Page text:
1. Escaping the ‘Poison’

Chapter 3: The Central, South Pacific and Australia
Part 1: The Nuclear Refugees of the Marshall Islands

One year after the cities of Hiroshima and Nagasaki were destroyed by atomic bombs, the fourth nuclear explosion in history took place at Bikini, an atoll in the western chain of the Marshall Islands in the central Pacific Ocean. In the thirteen years that followed, the United States carried out a total of sixty-six nuclear tests on the two atolls of Bikini and Enewetak. It is just over thirty years since the last test was conducted, but on our visit to the neighboring islands, we found that the fallout from years of testing was still having a profound influence on the daily lives of the people there. Time, it appears, does not necessarily heal the wounds caused by nuclear testing.

1. Escaping the ‘Poison’

In May 1985, the three hundred inhabitants of the island of Rongelap, 120 miles east of Bikini, regretfully turned their backs on their island home and boarded a ship belonging to the international environmental organization Greenpeace. With them they carried all their worldly goods, from kitchen utensils to livestock. Their destination was the uninhabited island of Mejatto, 120 miles to the south.

Their new home was a small island on the northern edge of Kwajalein Atoll, and the islanders had no illusions that it would be any kind of promised land. Despite this the people had had no choice but to leave their homes on Rongelap, if they were to escape once and for all from what they had come to know as "the poison."

This poison is more commonly called radioactive contamination. The history of the poison which eventually drove the Rongelap islanders from their home goes back thirty years to the mid-1950s. At dawn on March 1, 1954, America's first hydrogen bomb, "Bravo," was exploded at Bikini Atoll the infamous test which caused the twenty-three crew members of the Japanese fishing boat Daigo Fukuryu Maru to be exposed to high doses of radiation. Radioactive fragments of coral and ashes, carried by the westerly wind, fell like snow east of Bikini, seriously contaminating the island of Rongelap.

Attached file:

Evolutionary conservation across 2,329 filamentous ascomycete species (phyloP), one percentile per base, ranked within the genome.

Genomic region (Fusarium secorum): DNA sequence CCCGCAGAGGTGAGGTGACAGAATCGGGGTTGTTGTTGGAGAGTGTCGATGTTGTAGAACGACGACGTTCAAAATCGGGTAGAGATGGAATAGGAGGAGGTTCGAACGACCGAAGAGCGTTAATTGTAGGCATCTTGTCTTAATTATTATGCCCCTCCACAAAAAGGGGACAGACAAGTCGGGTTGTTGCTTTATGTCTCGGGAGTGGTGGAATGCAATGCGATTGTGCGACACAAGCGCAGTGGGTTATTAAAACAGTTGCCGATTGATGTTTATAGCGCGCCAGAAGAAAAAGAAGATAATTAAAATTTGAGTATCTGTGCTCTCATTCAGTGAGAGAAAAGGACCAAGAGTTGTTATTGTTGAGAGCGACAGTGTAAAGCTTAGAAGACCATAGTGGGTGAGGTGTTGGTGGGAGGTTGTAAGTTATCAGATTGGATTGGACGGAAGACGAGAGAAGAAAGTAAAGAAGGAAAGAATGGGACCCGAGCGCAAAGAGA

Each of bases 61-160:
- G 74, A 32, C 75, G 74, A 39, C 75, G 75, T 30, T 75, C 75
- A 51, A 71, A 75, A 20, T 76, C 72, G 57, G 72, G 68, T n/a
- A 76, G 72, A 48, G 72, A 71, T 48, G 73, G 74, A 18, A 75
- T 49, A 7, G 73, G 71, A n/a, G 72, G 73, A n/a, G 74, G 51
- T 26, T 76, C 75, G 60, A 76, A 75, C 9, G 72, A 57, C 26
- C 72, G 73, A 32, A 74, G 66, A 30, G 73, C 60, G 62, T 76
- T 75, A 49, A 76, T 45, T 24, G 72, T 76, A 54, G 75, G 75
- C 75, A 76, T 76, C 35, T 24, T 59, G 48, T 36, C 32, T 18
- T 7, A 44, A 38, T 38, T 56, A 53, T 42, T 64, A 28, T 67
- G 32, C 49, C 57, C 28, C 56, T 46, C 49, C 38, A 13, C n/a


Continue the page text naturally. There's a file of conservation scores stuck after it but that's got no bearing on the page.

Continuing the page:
The islanders were overcome by all the symptoms of acute radiation sickness: severe bouts of vomiting, inflammation of the skin, and hair loss. Taken off this island by the U.S. Navy, the islanders were forced to spend three years drifting from place to place living off food supplies from the United States. In 1957, they were informed that it was safe to go home, so they returned to Rongelap.

Nelson Anjain, who served as our interpreter during the visit, spoke to us about the islanders' return home: "Nothing at all seemed to have changed in the three years we had been away. But when we tried to eat the coconuts and the roots of plants growing on the island, we all came down with diarrhea. We soon realized that this wasn't the same place that we had left."

About ten years after their return, illnesses previously unknown on Rongelap, such as cancer of the thyroid and leukemia, began to afflict the islanders. Medical teams came from the United States once every two years and took those in need of treatment back to hospitals in Hawaii and on the mainland. Every year, with chilling regularity, someone would die of one of these illnesses. Many of those who fell ill were children. People began to blame the poison, and wanted to flee the island.

"I felt that I was really too old to move," a former Rongelap resident told us. "But when I thought of what the poison might do to my children and grandchildren, I knew we had no choice but to leave."

We traveled by motorboat for ten hours to the island of Mejatto to speak with the Rongelap islanders. Ajji Kun, a father of three, told us wistfully that, in comparison to their old home, the island was not blessed with coconuts or breadfruit in great quantities, nor was the fishing very good.

The islanders were in a state of chronic undernourishment, having to rely mainly on erratic food aid from the United States. They had been living this way for four years, barely managing to keep their heads above water, when they began to realize that their lives were once again in danger. Even though they had escaped from the fallout of Rongelap, they could not escape from the radioactive substances that had been absorbed into their bodies.